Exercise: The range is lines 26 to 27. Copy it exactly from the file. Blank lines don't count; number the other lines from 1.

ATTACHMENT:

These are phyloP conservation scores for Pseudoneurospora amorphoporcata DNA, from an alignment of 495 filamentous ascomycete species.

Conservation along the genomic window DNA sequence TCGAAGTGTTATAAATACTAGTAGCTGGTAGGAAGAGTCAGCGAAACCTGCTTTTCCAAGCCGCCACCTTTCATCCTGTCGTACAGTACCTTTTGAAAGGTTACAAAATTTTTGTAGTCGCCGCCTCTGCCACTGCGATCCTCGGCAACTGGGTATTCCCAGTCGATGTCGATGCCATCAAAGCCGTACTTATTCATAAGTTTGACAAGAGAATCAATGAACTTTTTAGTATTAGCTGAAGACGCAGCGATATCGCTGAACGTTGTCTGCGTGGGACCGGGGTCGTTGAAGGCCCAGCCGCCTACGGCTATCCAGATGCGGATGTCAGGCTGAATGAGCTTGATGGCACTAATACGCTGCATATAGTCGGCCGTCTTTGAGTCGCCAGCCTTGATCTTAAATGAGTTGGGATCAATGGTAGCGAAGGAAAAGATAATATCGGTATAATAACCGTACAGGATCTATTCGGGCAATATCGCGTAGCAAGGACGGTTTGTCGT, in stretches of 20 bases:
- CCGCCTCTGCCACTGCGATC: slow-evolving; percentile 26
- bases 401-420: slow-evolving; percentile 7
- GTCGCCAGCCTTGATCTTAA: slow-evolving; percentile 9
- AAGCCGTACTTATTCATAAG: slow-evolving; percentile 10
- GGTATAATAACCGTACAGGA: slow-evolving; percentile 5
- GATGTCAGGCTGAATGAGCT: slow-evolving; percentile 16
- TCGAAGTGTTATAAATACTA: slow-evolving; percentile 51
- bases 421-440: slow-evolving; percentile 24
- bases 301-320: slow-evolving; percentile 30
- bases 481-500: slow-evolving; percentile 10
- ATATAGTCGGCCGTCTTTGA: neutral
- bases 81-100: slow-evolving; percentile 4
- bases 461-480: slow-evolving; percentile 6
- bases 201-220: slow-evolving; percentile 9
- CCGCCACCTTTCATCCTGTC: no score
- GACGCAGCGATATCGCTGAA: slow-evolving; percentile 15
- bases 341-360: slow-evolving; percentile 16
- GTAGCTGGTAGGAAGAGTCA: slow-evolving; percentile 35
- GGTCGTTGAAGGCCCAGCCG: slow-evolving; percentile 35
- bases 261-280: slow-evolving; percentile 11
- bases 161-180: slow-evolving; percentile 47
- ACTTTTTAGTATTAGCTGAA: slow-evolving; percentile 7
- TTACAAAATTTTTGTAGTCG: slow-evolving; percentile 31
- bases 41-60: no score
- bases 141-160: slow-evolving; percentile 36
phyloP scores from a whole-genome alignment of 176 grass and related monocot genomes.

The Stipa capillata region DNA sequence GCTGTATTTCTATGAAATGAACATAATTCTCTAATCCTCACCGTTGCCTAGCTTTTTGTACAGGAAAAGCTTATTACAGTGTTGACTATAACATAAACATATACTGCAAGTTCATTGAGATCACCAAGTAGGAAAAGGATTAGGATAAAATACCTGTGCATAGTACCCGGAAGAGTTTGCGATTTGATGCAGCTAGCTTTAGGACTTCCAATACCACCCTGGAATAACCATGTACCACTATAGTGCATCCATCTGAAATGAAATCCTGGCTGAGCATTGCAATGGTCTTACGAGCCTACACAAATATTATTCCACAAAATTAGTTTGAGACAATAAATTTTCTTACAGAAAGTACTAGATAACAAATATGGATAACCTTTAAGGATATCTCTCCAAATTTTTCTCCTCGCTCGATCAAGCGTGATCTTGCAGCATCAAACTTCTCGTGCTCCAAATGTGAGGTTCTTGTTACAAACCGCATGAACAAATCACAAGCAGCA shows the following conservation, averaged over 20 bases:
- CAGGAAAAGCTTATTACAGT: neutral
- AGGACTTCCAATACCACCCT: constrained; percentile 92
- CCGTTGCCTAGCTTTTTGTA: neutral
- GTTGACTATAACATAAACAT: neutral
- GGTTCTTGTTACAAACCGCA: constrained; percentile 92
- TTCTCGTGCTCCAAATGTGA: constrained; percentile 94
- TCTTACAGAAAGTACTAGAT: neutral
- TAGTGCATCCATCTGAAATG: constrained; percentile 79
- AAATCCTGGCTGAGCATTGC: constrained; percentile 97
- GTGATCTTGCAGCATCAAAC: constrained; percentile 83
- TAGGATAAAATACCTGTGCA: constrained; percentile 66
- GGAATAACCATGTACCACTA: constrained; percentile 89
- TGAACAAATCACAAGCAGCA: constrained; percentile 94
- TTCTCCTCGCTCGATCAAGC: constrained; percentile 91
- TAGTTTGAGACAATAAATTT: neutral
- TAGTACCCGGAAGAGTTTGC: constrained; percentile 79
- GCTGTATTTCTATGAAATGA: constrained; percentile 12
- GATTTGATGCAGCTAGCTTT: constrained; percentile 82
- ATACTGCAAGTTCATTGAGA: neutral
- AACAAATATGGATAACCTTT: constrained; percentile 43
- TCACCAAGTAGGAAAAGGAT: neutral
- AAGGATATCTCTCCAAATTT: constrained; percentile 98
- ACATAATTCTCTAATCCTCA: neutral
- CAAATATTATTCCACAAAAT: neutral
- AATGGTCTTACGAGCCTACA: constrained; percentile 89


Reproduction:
- bases 41-60: no score
- bases 141-160: slow-evolving; percentile 36